Question: Did Theodore Thurley assist in laying the cornerstones for the Far West Temple?
Answer: Theodore Turley was born on 10 April 1801 in Birmingham, Warwickshire, England, to William Turley and Elizabeth Yates. At the age twenty, on 26 November 1821, he married Frances Amelia Kimberly, also of Birmingham. (She bore him ten children before her death in 1847 at Winter Quarters, Nebraska.)
Around 1826 they emigrated to Canada where Theodore worked as a Methodist preacher. In 1837 Parley P. Pratt visited Theodore and taught him the restored gospel of The Church of Jesus Christ of Latter-day Saints. Theodore “received the truth the first time [he] heard it,’ and Elder Pratt baptized him on 1 March 1837.
Following his own conversion Theodore conducted missionary work and “built up a Church of seventeen members in three weeks.’ The following year Theodore moved to Kirtland, Ohio, to live amongst his fellow church members, arriving there on 28 July 1838. He then participated in Zion’s Camp and served on the committee to move the Saints to Missouri.
Sign at the home site in Nauvoo
In Far West, Missouri, Theodore assisted in laying the cornerstones for the temple that was to have been built there. However, mob persecution in Missouri soon forced the saints to abandon their settlements, and Theodore was influential in assisting the poor church members move to Illinois. After all the saints had been evacuated, he helped establish the community of Nauvoo, Illinois, the next home for the church, He built “the first house that was built by a Mormon‘ in Nauvoo.
In 1839 Theodore was sent on a mission to the British Isles. Despite being extremely ill, he accepted this calling and left his wife and six children for the East Coast to obtain passage to England. On the journey there, he and his companions, Brigham Young, Heber C. Kimball, George A. Smith, John Taylor, and Reuben Hedlock, stopped at Kirtland to visit the temple and their old homes.
After arriving in Liverpool, England, in January 1840 he attempted to convert friends and relatives in and around his birthplace. Of them he exclaimed: “O!! I desire their salvation, I pray God to give me his Holy Spirit to help me and give them hearts to understand.’ But Elder Turley recorded much opposition to the work: “Satan rages amongst the people. They threaten my life; the influence of priest-craft is so great that it makes it hard work.’ In Stafford the police even jailed him for more than three weeks for preaching without a license, but he stayed optimistic and prayed to God “to ask according to His will in all things.’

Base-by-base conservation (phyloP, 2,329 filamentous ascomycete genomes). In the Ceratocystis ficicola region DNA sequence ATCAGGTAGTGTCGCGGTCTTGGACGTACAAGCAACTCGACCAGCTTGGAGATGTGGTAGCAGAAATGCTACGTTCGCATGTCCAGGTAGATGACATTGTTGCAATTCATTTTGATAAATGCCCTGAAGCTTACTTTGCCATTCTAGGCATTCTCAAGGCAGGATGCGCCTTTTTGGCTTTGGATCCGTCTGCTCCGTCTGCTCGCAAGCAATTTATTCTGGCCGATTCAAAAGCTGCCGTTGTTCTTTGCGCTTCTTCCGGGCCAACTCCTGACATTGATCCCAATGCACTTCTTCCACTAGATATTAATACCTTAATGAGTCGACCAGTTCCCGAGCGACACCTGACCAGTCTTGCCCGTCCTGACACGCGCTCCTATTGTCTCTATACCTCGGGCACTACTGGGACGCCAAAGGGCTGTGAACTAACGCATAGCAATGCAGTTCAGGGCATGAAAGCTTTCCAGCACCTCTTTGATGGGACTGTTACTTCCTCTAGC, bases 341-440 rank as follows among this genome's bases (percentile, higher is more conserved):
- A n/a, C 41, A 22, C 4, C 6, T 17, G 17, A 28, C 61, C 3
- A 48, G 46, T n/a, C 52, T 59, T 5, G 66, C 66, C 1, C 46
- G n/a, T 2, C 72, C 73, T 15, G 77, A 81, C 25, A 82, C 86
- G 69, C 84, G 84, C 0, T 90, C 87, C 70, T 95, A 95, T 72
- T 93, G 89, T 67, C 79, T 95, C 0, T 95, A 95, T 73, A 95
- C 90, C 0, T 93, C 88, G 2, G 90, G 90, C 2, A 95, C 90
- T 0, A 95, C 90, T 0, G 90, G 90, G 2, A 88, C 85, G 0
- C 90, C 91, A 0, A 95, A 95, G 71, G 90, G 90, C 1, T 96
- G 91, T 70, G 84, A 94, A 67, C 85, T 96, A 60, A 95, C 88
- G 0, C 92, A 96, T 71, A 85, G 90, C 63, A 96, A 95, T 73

At the conclusion of his mission, he led a group of two hundred English saints back to America aboard the ship North America, embarking from Liverpool on 8 September 1840. After reaching Buffalo, New York, the group split, half of them settling near Kirtland, and the other half journeying with Theodore to Nauvoo.
In 1842 Theodore married Mary Ann Clift; on 6 March 1844 he married her sister Eliza Clift; and on 26 April 1844 he married a third sister, Sarah Ellen Clift. They bore him four, two, and three children, respectively, but all but three of them died in infancy.
Theodore worked as a gunsmith and served in the Nauvoo Legion during this time. In 1846, Theodore moved to Winter Quarters, Nebraska, with his family after the saints had been expelled from Nauvoo. Here he endured great trials as his first wife, Frances, and fourth wife, Sarah, both died in 1847, and his third wife, Eliza, left him with her surviving child. Sarah’s three children and two of Frances’ children also perished here. On 10 July 1849, Theodore, his remaining wife Mary, and six surviving children from his first marriage, embarked for Utah in the Silas Richards Company. They arrived in the Salt Lake Valley in late October 1849.
Theodore lost his second wife, Mary, in March 1850, leaving him with several children to care and provide for. He married Ruth Jane Giles on 18 June 1850 to help raise them, and she bore two children of her own and adopted a third. The Turleys were then called on a settlement mission to San Bernardino, California. There Theodore worked as town assessor as the community was being established. He also supervised efforts to mine gold in the surrounding mountains, and served as school commissioner and treasurer. His prominence in the community is further evidenced by an Independence Day speech that he was called to give on 4 July 1856.
The following year, however, Brigham Young summoned the entire community back to Utah.
Theodore settled in southern Utah, living first in Washington, then in Beaver. He remained very active in church affairs, and spoke in conferences of the church on numerous occasions.
Theodore Turley passed away at home in Beaver, Utah, from cancer of the mouth on 22 August 1872 and is buried in the Beaver Cemetery.
Source: Excerpts from Theodore Turley, “Diary, 1839-1840,’ Vault MSS 129, L. Tom Perry Special Collections, Harold B. Lee Library, Brigham Young University; FamilySearch.org; FindAGrave.com.
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